How FDA-Approved Eye Drops Could Replace Your Reading Glasses

New eye drops approved by federal regulators could help people with age-related blurry vision.
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  • Federal regulators approved the use of Vuity, eye drops that treat age-related blurry vision known as presbyopia.
  • Experts say the drops may allow people to look at things up close without using their reading glasses.
  • They said the drops are most effective for people under 55 years old.

Here’s one you may not have seen coming.

The Food and Drug Administration approved new eye drops that can potentially replace reading glasses.

The prescription medication Vuity treats age-related blurry vision, also known as presbyopia.

It’s a condition common enough to affect approximately 128 million people in the United States as the muscles in the eyes require more effort to focus.

Although the condition is common, it doesn’t mean we have to live with it.

For people tired of always looking for reading glasses or squinting their eyes trying to read a product label, a daily dose of Vuity could help.

The drops utilize the active ingredient pilocarpine, which is meant to stimulate the eyes to reduce the size of the pupil and help the eye focus.

“I have been asked about this nonstop since it came out. Everyone wants to get rid of their readers,” Dr. Yuna Rapoport, an ophthalmologist with Manhattan Eye in New York, told Healthline.

“Vuity, or the generic pilocarpine 1.25 percent, improves your new vision through the ‘pinhole effect,’ or by making the pupil smaller. It gives about 2 to 3 hours of improved near vision but does not completely reverse presbyopia or the hardening of the zones around the lens,” Yuna said.

Rapoport said the new product will be great for people in their 40s and 50s who “still have a bit of their own accommodation left.” But it may not be so great for people over 55 years old.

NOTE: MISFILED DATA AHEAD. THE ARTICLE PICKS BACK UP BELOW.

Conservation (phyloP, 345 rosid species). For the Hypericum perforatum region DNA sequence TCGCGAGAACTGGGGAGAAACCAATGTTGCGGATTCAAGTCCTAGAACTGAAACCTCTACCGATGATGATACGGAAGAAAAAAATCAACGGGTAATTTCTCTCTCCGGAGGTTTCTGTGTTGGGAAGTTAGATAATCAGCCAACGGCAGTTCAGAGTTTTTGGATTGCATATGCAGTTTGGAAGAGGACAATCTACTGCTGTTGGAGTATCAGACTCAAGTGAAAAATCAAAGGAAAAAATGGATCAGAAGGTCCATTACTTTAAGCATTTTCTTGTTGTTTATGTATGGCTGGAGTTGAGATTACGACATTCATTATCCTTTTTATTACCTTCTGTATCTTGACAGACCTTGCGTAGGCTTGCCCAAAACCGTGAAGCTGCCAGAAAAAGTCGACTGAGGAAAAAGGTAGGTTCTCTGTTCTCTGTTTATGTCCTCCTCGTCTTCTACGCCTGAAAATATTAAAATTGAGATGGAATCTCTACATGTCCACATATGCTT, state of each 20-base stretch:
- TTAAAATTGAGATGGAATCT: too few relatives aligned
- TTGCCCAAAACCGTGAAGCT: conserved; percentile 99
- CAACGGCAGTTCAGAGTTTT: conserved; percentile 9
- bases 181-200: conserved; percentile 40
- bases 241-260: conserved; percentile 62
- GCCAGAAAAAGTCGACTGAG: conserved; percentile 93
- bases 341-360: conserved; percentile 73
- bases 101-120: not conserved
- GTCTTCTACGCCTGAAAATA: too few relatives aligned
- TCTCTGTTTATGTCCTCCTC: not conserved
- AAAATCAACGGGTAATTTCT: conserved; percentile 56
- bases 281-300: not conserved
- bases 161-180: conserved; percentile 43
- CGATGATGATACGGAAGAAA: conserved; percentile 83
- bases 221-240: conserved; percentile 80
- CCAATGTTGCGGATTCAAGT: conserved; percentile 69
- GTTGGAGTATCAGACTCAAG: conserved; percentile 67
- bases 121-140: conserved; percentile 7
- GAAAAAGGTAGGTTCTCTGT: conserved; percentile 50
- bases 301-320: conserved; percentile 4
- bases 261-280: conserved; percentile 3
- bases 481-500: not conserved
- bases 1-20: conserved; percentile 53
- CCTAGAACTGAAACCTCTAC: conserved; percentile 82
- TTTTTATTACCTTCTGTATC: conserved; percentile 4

“For those folks, it may be enough when glancing at a dashboard or a menu for example but not enough for sustained work or reading up close for a period of time,” Rapoport said.

What clinical trials showed

During clinical trials with 750 people from 40 to 55 years old with presbyopia, researchers reported that Vuity helped people read an average of 3 extra lines on an optometrist’s vision chart “in mesopic (in low light), high contrast, binocular distance corrected near visual acuity, without losing more than 1 line (5 letters) of corrected distance visual acuity at day 30, hour 3, versus placebo.”

“A large percentage of patients were able to improve their near vision by 3 lines or more, and the vast majority were able to achieve functional near vision of 20/40 or better,” Dr. Dagny Zhu, a LASIK and cataract surgeon in Rowland Heights, California, told Healthline.

“This means that many patients may be able to see well enough to read on their laptops or text messages on their cellphones without having to rely on their reading glasses as often,” Zhu said.

“However, it’s important to keep in mind that the response will vary from person to person depending on a few factors, including age and their baseline near vision,” she said.

Zhu said Vuity will work best on younger adults with moderate cases of presbyopia.

“I’ve already started offering the drops to some of my own patients and have been pleasantly surprised to see a noticeable improvement in as little as 15 to 20 minutes,” said Zhu.

Which doesn’t mean there aren’t side effects, although experts say they appear to be mild.

“Vuity has a well-established safety profile,” Dr. Selina McGee, an optometrist and founder of BeSpoke Vision in Oklahoma, told Healthline.

“In clinical studies, there were no serious adverse events observed in any participants treated with Vuity. The most common adverse events occurring, at a frequency of more than 5 percent in participants, were headache and eye redness.”

“Temporary problems when changing focus between near and distant objects may occur,” McGee said. “The important safety information states to use caution when driving at night or performing hazardous activities with little lighting.”

Rapoport said the generic version, pilocarpine, “has been around for decades.”

“At a higher dose (it) is used as a pressure-lowering medication in glaucoma patients,” she said. “In higher doses, it increases risk of retinal detachments in patients who are very myopia, or nearsighted.”

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